Tip Number One:
Households need to limit the amount of their debt they pay over their lifetime even if this goal requires them to delay home purchases and 401(k) contributions.
For many households, financial planning involves around two goals — (1) purchase a home and (2) save for retirement. The advice they receive in this process from their realtor and their retirement advisor is unambiguous.
The realtor almost always tells the potential homebuyer that house prices are going up. The realtor with the loan officer generally advises the use of a 30-year mortgage over a 15-year mortgage because often the use of a 15-year mortgage would require that the person purchase a smaller home or wait until they have a larger down payment.
Financial advisors stress the importance of placing money in a 401(k) plan. The financial advisor generally recommends that people start placing money in their 401(k) plan as soon as they start their career and always take the full employer match. Often the financial advisor will recommend that you make the fully allowable contribution to your 401(k).
People who follow the financial game plan of buying a home and contributing to their 401(k) plan right after college instead of paying off debt are likely to fall in a debt trap where they work for the bank their entire life.
Consider a person finishes school with $80,000 in student loans and $20,000 in credit cards. He makes home purchases and 401(k) contributions a priority over debt reductions. After taking out the student loan and the credit cards he continues consuming and borrowing often on less than favorable terms. Over the course of his lifetime he buys three homes with 30 years mortgages and five cars all on credit. The loan history for a hypothetical person is presented below.
|Lifetime Loans for a Hypothetical Borrower|
|Debt Type||Amount||Interest Rate||Maturity of Loan in Months||Years Loan Held|
|Car Loan 1||$5,000||7.00%||60||60|
|Car Loan 2||$10,000||7.00%||60||60|
|Car Loan 3||$15,000||7.00%||60||60|
|Car Loan 4||$20,000||7.00%||60||60|
|Car Loan 5||$20,000||7.00%||60||60|
How much does this person pay in interest over his lifetime?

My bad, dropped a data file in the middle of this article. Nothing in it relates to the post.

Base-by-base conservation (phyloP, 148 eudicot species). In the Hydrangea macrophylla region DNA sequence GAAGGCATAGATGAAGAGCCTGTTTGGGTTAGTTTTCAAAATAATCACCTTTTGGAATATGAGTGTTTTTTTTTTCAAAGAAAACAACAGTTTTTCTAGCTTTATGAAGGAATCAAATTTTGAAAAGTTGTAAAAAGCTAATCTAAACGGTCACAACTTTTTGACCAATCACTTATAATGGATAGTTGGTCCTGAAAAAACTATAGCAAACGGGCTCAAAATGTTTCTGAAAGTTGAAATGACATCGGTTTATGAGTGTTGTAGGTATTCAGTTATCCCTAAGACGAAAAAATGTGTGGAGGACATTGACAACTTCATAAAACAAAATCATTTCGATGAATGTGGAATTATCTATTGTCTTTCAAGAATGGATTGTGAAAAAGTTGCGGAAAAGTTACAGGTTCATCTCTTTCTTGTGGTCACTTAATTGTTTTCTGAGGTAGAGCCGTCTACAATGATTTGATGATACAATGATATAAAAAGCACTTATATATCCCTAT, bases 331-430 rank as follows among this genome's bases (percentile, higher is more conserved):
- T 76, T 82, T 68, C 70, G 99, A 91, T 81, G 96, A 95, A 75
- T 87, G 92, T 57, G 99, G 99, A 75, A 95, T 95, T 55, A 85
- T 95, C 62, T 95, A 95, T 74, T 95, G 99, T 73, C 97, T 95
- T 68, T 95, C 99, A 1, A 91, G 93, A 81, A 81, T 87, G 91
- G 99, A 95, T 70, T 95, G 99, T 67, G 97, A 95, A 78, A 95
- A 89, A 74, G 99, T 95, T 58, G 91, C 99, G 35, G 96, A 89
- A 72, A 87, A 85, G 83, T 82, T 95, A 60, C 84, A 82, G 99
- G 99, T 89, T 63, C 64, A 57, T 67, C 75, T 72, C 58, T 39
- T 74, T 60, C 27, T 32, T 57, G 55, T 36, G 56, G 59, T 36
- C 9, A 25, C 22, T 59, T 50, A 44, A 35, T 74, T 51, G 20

|Lifetime Interest for the Hypothetical Borrower|
|Debt Type||Cumulative Interest over the life of the loan|
|Car Loan 1||-$906|
|Car Loan 2||-$1,812|
|Car Loan 3||-$2,718|
|Car Loan 4||-$3,624|
|Car Loan 5||-$3,624|
This is not an atypical situation. Paying over $600,000 to banks in the form of interest over the course of a lifetime is plain CRAZY! The household who pays over $600,000 to the bank in a lifetime is essentially a slave.
In order to avoid this debt trap people must pay off credit card debt ASAP, accelerate payments on their student loans and take out a 15-year FRM rather than a 30-year FRM. This can only be accomplished by delaying home purchases and by reducing investments in financial assets. For most households, the debt reduction strategy will necessitate some reduction in 401(k) contributions.
People need to reduce the amount of debt they pay banks over the course of their lifetime. The can do this by getting rid of credit card debt as quickly as possible, accelerating payments on their student loans, delaying purchase of homes, and using a 15-year FRM rather than a 30-year FRM.
This is heresy for many financial advisors who stress always taking full advantage of employer matching contributions. Most likely these financial advisors were never in a situation with poor job prospects, low liquidity and spiraling debt.
The situation presented here is not a worse case scenario. Many households fail to quickly reduce their credit card debt will have their credit rating deteriorate. A poor credit rating will impact job prospects, insurance costs, and even the ability to rent an apartment.
My first tip is a general one. People need to make debt containment a priority over other financial goals including home purchases and contributions to 401(k) plans.